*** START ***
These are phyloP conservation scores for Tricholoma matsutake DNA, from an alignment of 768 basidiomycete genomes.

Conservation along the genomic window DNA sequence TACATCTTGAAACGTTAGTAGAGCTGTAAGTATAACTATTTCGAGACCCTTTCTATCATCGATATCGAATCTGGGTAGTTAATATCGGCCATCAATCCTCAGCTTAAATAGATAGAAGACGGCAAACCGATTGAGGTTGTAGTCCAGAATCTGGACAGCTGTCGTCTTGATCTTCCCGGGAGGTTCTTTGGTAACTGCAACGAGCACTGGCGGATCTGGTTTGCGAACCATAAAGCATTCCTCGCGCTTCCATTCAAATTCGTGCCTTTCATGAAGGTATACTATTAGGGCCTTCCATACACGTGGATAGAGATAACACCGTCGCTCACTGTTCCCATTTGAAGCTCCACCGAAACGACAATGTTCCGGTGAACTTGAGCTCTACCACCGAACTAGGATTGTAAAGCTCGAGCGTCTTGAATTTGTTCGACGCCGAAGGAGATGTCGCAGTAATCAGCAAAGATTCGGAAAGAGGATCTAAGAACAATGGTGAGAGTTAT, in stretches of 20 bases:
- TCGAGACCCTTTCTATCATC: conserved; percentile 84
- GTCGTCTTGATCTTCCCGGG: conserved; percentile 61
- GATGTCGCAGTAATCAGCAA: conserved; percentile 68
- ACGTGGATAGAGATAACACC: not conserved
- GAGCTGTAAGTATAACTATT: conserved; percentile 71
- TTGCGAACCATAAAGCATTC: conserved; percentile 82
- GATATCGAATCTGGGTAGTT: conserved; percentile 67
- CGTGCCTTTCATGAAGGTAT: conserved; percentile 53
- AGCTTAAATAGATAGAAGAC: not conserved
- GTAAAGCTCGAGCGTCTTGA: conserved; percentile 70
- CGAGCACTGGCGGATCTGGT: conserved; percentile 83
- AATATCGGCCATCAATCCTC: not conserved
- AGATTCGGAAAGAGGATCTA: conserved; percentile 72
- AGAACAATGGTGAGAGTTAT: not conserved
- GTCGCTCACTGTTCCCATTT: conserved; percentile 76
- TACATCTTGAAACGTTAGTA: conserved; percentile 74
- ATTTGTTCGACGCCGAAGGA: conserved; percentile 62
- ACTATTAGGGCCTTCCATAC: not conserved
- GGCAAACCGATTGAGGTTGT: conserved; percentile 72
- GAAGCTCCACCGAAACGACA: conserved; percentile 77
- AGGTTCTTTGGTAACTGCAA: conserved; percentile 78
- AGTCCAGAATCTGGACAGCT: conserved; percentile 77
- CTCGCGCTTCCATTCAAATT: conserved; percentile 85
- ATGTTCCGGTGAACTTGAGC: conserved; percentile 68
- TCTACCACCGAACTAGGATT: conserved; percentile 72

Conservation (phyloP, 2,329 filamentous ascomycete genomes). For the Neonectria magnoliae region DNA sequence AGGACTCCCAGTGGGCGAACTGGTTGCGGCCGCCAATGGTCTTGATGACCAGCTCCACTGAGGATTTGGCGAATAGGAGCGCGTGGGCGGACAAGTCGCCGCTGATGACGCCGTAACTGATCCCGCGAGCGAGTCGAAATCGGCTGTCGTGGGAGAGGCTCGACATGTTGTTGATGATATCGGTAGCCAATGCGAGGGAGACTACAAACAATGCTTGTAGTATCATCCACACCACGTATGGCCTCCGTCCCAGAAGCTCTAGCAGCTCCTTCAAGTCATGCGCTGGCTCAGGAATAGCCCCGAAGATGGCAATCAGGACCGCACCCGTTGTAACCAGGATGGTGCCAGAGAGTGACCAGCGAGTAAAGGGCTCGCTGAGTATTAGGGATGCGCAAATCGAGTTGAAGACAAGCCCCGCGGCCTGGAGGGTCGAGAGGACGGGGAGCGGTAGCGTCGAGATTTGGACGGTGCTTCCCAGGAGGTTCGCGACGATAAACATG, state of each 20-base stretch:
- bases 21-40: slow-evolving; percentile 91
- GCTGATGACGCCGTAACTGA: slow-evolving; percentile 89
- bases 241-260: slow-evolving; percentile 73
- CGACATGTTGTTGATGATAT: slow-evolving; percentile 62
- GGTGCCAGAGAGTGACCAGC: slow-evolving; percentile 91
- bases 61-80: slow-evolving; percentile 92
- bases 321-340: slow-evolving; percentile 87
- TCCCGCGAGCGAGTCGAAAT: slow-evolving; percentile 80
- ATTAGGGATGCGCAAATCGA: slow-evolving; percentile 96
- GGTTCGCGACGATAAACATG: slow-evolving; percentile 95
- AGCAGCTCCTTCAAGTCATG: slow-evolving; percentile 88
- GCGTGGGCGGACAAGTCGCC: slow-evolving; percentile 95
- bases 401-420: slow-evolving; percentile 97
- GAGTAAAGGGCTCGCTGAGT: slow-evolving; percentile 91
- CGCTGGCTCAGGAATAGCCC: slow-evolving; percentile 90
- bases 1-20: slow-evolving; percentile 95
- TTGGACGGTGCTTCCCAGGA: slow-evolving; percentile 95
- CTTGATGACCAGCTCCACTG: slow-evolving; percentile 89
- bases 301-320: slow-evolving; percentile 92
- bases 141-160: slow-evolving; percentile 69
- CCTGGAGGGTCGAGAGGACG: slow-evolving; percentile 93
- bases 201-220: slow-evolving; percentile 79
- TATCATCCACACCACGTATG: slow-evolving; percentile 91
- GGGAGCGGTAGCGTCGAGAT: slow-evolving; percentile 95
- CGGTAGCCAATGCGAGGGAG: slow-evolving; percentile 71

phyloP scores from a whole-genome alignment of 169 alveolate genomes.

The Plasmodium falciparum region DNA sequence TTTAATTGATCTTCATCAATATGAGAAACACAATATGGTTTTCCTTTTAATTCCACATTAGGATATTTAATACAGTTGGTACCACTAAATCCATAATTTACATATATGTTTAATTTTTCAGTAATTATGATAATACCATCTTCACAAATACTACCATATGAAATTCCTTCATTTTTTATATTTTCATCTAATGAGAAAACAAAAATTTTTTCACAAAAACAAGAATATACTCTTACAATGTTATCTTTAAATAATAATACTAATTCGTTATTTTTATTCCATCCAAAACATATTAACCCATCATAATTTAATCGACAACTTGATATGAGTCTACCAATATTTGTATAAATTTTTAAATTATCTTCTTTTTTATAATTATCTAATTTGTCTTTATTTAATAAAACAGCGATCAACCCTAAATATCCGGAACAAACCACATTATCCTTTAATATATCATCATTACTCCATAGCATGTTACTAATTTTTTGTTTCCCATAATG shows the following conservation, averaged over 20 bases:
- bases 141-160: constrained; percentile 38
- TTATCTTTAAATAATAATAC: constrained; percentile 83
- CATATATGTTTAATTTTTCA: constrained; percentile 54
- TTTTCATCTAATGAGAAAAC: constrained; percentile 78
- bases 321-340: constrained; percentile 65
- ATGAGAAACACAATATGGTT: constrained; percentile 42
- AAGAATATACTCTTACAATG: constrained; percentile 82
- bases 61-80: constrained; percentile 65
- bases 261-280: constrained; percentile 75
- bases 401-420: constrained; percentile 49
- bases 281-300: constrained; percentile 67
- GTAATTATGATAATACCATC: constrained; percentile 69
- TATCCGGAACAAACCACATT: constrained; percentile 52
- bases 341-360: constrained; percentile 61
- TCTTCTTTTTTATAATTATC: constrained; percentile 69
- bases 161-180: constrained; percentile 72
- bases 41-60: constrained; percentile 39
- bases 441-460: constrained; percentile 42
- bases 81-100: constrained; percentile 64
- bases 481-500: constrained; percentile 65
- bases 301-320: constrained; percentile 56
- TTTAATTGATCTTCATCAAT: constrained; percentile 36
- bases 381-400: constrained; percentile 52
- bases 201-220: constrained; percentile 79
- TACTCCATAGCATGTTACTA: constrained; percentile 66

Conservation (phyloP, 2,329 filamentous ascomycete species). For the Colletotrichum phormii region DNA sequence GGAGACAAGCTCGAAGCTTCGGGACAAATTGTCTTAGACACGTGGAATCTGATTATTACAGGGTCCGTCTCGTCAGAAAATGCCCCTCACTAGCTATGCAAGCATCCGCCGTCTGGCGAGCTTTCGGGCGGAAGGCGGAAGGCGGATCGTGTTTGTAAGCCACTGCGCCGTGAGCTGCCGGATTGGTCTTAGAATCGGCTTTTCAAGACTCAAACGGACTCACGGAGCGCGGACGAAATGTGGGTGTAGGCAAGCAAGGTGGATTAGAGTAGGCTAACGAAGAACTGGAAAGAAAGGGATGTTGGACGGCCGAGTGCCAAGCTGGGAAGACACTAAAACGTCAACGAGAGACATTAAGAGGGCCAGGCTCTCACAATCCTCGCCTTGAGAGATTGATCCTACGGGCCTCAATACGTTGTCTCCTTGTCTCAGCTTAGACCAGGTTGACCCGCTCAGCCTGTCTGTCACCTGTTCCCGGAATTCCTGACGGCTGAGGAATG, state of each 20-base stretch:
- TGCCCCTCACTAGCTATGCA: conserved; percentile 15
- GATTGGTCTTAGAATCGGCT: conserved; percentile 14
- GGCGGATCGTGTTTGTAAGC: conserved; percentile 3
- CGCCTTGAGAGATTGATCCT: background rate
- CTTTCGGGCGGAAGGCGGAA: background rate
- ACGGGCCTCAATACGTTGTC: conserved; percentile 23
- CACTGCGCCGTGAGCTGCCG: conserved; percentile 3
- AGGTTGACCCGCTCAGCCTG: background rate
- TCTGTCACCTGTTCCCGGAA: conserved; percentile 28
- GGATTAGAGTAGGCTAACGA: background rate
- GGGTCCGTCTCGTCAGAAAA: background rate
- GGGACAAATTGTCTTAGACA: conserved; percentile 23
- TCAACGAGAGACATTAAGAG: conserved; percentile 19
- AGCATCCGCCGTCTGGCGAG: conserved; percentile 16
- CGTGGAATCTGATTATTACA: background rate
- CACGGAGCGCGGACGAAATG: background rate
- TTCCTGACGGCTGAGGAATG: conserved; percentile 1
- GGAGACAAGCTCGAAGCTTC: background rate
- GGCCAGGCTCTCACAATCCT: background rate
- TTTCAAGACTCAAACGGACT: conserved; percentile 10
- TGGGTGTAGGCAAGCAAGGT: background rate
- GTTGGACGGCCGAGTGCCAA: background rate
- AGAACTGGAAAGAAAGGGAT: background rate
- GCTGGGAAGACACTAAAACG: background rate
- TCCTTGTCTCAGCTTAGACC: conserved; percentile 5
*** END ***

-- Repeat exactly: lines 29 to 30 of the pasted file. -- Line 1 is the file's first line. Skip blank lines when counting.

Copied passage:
- bases 21-40: slow-evolving; percentile 91
- GCTGATGACGCCGTAACTGA: slow-evolving; percentile 89